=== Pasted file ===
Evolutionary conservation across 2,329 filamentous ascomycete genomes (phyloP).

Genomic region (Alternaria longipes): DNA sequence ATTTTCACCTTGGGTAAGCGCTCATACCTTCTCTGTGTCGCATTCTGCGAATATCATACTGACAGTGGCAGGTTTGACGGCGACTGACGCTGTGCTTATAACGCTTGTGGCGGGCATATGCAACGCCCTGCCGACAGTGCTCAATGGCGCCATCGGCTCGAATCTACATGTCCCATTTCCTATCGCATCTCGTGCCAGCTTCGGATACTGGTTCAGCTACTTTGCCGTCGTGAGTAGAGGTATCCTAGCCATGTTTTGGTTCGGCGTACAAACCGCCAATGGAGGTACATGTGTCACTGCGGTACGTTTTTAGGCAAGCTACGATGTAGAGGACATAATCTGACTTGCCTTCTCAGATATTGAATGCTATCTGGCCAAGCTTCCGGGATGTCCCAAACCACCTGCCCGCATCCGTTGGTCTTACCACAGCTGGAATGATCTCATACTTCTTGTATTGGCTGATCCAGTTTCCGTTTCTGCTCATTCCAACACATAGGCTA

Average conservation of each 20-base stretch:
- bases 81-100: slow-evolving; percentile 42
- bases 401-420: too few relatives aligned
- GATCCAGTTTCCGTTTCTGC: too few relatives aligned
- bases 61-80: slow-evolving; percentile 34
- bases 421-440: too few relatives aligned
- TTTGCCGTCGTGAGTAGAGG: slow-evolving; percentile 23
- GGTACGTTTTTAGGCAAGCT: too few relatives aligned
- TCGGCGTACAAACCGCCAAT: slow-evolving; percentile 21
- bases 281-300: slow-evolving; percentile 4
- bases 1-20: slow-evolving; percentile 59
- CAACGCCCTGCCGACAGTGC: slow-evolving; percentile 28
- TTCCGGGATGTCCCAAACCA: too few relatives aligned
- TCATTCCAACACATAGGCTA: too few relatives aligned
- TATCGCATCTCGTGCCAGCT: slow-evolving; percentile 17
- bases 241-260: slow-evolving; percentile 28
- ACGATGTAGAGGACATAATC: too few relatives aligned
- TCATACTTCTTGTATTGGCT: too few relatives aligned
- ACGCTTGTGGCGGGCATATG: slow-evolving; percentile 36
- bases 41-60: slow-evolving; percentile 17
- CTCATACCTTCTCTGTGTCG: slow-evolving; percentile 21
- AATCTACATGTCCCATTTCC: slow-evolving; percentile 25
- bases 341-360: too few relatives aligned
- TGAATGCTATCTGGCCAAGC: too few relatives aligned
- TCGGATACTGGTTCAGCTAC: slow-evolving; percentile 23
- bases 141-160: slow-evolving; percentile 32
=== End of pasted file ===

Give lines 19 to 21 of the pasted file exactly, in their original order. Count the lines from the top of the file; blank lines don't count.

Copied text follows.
- ACGATGTAGAGGACATAATC: too few relatives aligned
- TCATACTTCTTGTATTGGCT: too few relatives aligned
- ACGCTTGTGGCGGGCATATG: slow-evolving; percentile 36